After a breakfast at the diner, Catherine and Ray stake out the Palento residence with Riley, who catches Diane Palento sneaking up to the house. To her son's chagrin, they arrest her. With Hodges' help, Ray uses cornmeal in a Mason jar and natural gas to reconstruct and detonate a test explosive like the one he believes destroyed Don Kingsley's house. The CSIs have a suspect when surveillance footage from one of Paula's gyms reveals her kissing the contractor, Josh Barston. The CSIs bring in both Paula and Josh and learn they were having an affair. Paula seems genuinely shocked at the idea that Josh likely killed her husband. Josh admits that when he realized Paula wasn't going to leave her husband, he tricked Don into turning his back on him, knocked him out and set the slow-acting explosive off, which gave him time to leave before the detonation. Ray turns back to the burglary and finds a hole in Jim Hilliard's story: why would a thief take only a few items--including Jim's watch, which would have theoretically been on his wrist during the day. Ray looks at Jim's laptop's browser history and sees Diane Palento's solicitation webpage and realizes Jim hired Diane--and then was robbed by her. Catherine tells him there's no point in pursuing it legally, but Ray does score a small victory when he makes sure Hilliard's wife knows about his lie. Ray tries to offer some solace to Alex Palento, but the boy spits on him. As Nick, Riley and Greg move into Grissom's office, Catherine leaves for the day--and finds Ray hard at work practicing dusting for prints.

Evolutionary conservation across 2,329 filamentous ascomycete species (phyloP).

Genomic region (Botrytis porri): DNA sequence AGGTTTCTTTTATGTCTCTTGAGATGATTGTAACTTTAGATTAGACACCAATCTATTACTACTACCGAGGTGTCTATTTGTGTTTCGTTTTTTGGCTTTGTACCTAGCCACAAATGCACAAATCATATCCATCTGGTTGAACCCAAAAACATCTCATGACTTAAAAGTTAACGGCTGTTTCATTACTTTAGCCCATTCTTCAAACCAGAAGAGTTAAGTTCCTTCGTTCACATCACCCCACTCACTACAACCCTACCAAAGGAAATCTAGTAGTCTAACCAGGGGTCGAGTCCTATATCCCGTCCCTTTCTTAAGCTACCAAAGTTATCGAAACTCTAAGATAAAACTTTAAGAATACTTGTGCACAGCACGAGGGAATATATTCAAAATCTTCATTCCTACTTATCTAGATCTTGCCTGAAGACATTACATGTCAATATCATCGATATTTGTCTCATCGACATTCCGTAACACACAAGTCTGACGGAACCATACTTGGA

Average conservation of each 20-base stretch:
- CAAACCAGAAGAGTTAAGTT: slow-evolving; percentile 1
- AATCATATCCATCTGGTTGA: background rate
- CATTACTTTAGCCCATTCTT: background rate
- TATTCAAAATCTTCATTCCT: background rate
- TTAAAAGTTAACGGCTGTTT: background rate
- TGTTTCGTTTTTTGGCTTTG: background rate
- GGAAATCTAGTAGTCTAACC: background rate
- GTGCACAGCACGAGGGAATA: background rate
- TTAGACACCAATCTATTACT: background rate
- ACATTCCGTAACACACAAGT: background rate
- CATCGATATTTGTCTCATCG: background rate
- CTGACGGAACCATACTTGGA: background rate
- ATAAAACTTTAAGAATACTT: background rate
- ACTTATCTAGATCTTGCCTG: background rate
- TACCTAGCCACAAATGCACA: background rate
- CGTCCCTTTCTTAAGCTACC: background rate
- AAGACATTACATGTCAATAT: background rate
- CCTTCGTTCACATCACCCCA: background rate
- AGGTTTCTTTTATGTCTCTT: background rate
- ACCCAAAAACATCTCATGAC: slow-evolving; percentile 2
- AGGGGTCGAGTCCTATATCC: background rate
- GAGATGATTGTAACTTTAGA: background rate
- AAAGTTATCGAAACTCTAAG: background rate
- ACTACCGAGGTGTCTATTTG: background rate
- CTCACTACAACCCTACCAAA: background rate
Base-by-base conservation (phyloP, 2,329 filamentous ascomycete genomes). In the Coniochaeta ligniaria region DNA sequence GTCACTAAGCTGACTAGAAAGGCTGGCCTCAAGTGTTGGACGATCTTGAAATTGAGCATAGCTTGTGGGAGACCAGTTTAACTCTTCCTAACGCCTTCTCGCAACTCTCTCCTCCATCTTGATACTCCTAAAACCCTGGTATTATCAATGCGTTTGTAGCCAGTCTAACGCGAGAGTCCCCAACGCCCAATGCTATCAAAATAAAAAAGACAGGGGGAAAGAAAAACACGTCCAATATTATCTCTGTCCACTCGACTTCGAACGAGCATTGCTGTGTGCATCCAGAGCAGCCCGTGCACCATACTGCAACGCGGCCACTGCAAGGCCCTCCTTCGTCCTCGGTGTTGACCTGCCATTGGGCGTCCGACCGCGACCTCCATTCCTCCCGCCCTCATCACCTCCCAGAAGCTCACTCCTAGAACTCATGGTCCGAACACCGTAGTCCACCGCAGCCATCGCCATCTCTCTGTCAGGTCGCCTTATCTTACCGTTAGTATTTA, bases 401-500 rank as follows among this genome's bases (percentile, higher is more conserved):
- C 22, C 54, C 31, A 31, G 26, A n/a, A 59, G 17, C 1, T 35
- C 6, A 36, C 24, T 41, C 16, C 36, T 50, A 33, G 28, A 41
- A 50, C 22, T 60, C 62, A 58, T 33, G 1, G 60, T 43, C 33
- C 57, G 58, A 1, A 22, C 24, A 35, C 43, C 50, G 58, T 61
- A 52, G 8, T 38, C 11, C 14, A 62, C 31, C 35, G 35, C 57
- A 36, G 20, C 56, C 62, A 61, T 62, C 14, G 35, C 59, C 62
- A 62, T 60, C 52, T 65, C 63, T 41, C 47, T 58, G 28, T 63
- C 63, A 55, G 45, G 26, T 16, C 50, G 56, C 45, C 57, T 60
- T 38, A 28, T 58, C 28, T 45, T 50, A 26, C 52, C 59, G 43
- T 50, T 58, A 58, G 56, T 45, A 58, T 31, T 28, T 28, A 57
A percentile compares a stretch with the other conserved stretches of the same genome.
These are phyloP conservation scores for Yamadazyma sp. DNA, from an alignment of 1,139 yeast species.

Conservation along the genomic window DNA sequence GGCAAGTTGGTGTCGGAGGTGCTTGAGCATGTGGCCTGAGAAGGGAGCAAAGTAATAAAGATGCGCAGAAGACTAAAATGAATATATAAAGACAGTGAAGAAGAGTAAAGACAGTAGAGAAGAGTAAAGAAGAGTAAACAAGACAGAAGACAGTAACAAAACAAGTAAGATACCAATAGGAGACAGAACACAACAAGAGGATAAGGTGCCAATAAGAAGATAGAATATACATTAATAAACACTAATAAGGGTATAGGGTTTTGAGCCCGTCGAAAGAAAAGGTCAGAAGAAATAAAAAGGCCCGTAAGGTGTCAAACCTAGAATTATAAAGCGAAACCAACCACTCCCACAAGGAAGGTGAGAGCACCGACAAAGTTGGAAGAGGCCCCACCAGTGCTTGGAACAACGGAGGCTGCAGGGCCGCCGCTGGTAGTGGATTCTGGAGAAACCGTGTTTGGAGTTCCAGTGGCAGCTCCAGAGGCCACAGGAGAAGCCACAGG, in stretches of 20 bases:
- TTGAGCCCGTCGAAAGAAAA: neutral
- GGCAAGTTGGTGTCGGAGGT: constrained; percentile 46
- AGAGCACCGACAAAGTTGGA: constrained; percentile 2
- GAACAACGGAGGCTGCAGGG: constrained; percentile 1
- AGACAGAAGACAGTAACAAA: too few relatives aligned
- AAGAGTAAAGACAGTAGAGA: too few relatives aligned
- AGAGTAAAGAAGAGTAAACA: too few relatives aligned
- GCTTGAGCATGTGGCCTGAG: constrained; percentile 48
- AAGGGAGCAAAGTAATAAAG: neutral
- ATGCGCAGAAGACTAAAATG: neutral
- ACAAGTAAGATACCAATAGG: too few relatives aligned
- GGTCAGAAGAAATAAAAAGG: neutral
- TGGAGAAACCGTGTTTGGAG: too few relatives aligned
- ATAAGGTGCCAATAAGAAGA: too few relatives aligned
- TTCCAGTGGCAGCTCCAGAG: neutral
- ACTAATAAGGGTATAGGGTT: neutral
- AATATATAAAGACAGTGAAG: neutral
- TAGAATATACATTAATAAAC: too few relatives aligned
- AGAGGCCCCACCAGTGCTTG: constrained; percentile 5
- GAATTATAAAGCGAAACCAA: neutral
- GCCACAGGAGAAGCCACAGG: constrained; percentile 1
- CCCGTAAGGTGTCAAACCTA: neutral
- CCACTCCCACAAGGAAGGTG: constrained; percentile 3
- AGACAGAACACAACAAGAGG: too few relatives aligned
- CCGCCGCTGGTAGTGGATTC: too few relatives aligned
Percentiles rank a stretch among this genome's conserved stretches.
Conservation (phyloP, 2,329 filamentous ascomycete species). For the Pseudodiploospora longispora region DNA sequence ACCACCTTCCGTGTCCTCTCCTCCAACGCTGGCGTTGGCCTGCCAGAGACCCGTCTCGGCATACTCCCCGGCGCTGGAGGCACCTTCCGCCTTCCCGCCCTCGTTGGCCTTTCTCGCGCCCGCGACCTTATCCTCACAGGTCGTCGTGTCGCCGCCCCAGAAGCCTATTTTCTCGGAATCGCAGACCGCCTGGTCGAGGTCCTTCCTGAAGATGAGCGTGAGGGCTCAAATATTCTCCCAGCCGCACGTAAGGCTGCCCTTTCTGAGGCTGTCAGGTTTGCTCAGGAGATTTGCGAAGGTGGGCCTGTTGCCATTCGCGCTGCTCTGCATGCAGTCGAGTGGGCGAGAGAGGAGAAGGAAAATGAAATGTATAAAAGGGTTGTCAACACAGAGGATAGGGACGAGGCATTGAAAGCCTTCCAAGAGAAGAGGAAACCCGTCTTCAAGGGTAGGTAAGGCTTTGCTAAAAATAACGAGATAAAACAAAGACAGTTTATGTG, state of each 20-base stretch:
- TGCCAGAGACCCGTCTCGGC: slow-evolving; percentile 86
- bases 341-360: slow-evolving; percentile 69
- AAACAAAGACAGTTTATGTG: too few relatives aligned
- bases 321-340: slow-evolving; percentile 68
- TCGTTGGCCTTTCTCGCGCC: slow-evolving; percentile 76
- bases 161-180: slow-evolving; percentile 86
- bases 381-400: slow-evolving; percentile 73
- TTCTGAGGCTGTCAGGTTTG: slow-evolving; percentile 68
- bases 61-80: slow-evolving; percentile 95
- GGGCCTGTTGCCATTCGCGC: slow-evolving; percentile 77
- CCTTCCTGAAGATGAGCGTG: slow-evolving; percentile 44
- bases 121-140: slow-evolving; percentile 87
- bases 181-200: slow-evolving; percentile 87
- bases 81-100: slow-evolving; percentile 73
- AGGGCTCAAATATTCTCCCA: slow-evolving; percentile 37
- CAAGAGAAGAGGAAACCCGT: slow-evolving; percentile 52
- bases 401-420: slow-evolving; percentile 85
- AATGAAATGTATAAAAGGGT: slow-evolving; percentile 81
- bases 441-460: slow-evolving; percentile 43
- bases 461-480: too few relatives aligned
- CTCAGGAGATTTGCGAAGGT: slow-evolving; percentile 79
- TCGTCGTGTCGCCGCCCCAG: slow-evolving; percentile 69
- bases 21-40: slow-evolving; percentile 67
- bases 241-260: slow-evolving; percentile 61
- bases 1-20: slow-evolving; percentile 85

Analysis:

Ray Langston's first day proves to be anything but an easy one, but then, did anyone expect it to be smooth sailing? Wisely, though, the writers chose not to make the day absurdly difficult, either--the challenges Ray faces aren't anything outside the norm, and the missteps he makes are typical of what one would expect from someone who has never done CSI work before. Ray clearly shows up over-prepared and, from what I can tell, with no arrogant assumptions that he's going to breeze through his first day or be some sort of savant to the Vegas lab. The temptation with a newbie CSI is to either make the character some sort of whiz or a complete failure, but in a way that feels more natural than either extreme, Langston is neither. He botches his first attempt at dusting for prints, but he figures out how the explosive used to destroy the Kingsley's home was put together. All in all, not a bad first day, but not a ridiculously stellar one either.

The first casualty of Langston's maiden voyage into the world of crime scene investigation is his tie. That the new CSI shows up wearing a tie causes more amusement than his over-packed kit. Catherine suppresses a smile, while Nick tells him he only has to wear a tie when going to court. Langston wonders if there's anything wrong with wearing a tie, and of course he finds out soon enough when his tie gets tangled up with Don Kingsley's charred body and literally becomes evidence. Poor Langston, who clearly takes such pride in his appearance in a professional sense, is forced to cut off half of his tie and drop it into an evidence bag. The incident illustrates that Langston is no longer in the relatively civilized world of academia. His new profession is going to require him to get his hands--and his tie, if he chooses to continue to wear one--dirty. I imagine that Langston will have done away with his tie by the next installment of the show.